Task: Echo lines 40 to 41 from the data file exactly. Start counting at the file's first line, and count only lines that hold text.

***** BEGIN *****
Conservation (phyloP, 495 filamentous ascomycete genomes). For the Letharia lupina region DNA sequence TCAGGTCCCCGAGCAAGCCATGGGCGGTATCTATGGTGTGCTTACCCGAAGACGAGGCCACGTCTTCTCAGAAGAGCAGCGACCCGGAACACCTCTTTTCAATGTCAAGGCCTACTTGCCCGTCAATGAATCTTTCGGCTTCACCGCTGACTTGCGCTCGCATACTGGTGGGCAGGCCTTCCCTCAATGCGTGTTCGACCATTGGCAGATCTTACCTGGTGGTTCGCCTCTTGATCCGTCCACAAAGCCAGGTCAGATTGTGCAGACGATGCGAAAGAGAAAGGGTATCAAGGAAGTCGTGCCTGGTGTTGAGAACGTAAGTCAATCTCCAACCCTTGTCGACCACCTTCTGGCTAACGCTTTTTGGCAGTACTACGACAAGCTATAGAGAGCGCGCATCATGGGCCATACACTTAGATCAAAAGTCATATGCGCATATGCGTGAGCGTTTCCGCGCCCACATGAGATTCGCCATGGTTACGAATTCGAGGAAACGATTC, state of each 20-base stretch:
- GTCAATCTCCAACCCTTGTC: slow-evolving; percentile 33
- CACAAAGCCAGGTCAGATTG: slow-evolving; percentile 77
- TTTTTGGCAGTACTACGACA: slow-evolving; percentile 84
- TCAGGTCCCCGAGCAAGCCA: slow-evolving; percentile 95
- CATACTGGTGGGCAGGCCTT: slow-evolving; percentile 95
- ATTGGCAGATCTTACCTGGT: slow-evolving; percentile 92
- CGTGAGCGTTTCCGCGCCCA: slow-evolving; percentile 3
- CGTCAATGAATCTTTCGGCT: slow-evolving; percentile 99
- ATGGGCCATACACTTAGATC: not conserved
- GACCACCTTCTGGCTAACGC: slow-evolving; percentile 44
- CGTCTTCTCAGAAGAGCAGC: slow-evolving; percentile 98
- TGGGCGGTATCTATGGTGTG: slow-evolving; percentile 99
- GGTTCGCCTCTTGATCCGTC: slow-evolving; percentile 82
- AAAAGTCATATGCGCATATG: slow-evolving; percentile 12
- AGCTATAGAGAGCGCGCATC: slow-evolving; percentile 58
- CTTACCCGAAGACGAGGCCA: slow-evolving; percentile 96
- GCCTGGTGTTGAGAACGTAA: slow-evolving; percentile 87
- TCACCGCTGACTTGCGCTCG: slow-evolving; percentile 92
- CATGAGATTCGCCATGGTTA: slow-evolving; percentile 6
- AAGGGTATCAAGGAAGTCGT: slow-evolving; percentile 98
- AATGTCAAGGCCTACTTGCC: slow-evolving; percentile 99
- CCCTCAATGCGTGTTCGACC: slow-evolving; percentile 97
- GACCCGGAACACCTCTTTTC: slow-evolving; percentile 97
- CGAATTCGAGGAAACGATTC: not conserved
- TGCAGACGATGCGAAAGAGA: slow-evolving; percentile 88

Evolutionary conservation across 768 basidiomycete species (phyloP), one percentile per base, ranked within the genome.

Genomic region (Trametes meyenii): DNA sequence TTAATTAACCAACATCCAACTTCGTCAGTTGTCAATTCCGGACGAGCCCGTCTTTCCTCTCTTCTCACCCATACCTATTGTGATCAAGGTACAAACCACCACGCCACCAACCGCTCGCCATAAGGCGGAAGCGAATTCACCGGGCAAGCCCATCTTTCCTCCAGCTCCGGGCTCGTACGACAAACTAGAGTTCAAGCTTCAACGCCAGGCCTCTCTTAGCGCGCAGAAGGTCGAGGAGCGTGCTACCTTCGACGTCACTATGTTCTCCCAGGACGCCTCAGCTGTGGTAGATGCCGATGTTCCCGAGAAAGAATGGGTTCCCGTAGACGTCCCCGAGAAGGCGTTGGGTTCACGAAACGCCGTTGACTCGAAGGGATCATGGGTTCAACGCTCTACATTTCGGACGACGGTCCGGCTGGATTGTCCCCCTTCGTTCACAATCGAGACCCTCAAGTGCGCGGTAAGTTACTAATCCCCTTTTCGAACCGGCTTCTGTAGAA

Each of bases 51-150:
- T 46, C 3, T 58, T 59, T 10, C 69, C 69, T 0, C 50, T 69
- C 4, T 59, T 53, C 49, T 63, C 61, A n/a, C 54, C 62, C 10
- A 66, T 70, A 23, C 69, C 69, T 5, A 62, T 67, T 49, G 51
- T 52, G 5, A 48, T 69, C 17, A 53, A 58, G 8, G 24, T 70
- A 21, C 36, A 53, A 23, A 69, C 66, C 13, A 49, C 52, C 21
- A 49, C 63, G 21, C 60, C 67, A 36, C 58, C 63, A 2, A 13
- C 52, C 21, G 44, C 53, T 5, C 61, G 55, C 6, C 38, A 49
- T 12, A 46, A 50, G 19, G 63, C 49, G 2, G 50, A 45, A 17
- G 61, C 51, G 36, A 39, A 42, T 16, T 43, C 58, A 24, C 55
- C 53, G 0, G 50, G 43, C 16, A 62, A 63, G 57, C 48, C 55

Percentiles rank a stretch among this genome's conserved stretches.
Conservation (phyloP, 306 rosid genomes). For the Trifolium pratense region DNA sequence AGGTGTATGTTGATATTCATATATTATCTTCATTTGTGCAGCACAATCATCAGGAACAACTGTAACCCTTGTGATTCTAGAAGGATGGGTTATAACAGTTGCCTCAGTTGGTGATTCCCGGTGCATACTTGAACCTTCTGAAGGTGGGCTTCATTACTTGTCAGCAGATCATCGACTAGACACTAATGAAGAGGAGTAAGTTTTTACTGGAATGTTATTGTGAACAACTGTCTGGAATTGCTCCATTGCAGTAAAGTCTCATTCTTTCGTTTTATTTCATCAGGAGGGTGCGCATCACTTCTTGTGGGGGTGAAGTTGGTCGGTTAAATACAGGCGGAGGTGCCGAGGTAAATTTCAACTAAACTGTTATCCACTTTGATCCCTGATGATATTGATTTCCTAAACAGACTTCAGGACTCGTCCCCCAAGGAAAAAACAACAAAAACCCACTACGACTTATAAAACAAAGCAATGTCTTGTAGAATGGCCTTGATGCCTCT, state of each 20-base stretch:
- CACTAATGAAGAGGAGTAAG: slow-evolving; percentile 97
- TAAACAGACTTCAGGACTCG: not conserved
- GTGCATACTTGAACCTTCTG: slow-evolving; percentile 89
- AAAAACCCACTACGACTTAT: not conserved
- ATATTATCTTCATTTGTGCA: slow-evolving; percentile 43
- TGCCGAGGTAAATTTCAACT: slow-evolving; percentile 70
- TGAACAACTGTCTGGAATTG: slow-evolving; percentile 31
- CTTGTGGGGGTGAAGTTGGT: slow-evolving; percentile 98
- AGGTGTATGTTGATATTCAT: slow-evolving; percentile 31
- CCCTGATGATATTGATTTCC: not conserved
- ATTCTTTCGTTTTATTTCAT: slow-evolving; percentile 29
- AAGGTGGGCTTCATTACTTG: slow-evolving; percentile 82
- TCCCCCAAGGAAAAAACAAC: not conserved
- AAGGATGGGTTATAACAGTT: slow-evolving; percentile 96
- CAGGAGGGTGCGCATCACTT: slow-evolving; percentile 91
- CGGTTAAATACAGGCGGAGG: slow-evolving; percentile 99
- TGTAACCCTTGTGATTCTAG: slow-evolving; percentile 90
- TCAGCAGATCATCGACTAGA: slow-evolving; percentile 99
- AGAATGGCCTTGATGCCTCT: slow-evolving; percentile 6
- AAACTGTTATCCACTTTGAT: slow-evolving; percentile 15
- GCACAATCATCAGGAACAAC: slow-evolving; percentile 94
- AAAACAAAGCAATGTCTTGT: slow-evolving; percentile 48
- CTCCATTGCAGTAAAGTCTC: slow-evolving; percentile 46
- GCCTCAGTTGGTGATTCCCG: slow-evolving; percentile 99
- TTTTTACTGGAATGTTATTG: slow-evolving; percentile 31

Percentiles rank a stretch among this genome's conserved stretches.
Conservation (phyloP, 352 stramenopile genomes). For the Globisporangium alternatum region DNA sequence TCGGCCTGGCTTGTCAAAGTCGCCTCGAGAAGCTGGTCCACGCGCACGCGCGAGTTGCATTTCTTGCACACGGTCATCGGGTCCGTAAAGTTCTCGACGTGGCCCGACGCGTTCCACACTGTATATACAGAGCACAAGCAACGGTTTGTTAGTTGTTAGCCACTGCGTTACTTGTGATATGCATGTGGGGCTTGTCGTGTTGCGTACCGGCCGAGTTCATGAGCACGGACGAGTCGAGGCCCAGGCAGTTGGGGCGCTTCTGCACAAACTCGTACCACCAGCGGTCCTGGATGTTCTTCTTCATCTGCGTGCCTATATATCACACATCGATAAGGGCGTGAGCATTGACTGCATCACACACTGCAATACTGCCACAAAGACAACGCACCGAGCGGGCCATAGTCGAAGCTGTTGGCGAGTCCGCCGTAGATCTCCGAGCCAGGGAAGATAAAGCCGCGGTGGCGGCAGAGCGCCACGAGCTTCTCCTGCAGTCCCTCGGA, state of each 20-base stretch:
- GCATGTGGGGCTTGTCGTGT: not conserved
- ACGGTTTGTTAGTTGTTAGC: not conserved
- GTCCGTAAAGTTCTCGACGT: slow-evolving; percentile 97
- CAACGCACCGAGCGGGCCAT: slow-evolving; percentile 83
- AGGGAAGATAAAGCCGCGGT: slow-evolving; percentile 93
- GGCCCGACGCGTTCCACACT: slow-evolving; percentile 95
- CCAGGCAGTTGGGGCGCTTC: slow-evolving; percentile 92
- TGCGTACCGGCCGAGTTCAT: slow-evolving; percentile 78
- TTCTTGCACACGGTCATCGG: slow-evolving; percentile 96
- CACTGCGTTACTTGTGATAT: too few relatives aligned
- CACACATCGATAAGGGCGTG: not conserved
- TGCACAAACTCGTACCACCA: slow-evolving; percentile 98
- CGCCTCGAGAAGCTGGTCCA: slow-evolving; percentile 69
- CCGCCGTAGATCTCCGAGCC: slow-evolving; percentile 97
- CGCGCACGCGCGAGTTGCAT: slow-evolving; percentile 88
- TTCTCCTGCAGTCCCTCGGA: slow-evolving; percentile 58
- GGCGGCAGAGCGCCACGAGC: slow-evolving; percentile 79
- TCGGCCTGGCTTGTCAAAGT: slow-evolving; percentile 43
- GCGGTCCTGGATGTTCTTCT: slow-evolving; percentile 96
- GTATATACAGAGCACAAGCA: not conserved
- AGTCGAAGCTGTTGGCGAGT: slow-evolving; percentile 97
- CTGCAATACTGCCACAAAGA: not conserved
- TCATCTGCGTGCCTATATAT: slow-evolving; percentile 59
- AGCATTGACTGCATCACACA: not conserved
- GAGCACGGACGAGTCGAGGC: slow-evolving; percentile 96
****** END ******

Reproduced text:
Percentiles rank a stretch among this genome's conserved stretches.
Conservation (phyloP, 306 rosid genomes). For the Trifolium pratense region DNA sequence AGGTGTATGTTGATATTCATATATTATCTTCATTTGTGCAGCACAATCATCAGGAACAACTGTAACCCTTGTGATTCTAGAAGGATGGGTTATAACAGTTGCCTCAGTTGGTGATTCCCGGTGCATACTTGAACCTTCTGAAGGTGGGCTTCATTACTTGTCAGCAGATCATCGACTAGACACTAATGAAGAGGAGTAAGTTTTTACTGGAATGTTATTGTGAACAACTGTCTGGAATTGCTCCATTGCAGTAAAGTCTCATTCTTTCGTTTTATTTCATCAGGAGGGTGCGCATCACTTCTTGTGGGGGTGAAGTTGGTCGGTTAAATACAGGCGGAGGTGCCGAGGTAAATTTCAACTAAACTGTTATCCACTTTGATCCCTGATGATATTGATTTCCTAAACAGACTTCAGGACTCGTCCCCCAAGGAAAAAACAACAAAAACCCACTACGACTTATAAAACAAAGCAATGTCTTGTAGAATGGCCTTGATGCCTCT, state of each 20-base stretch: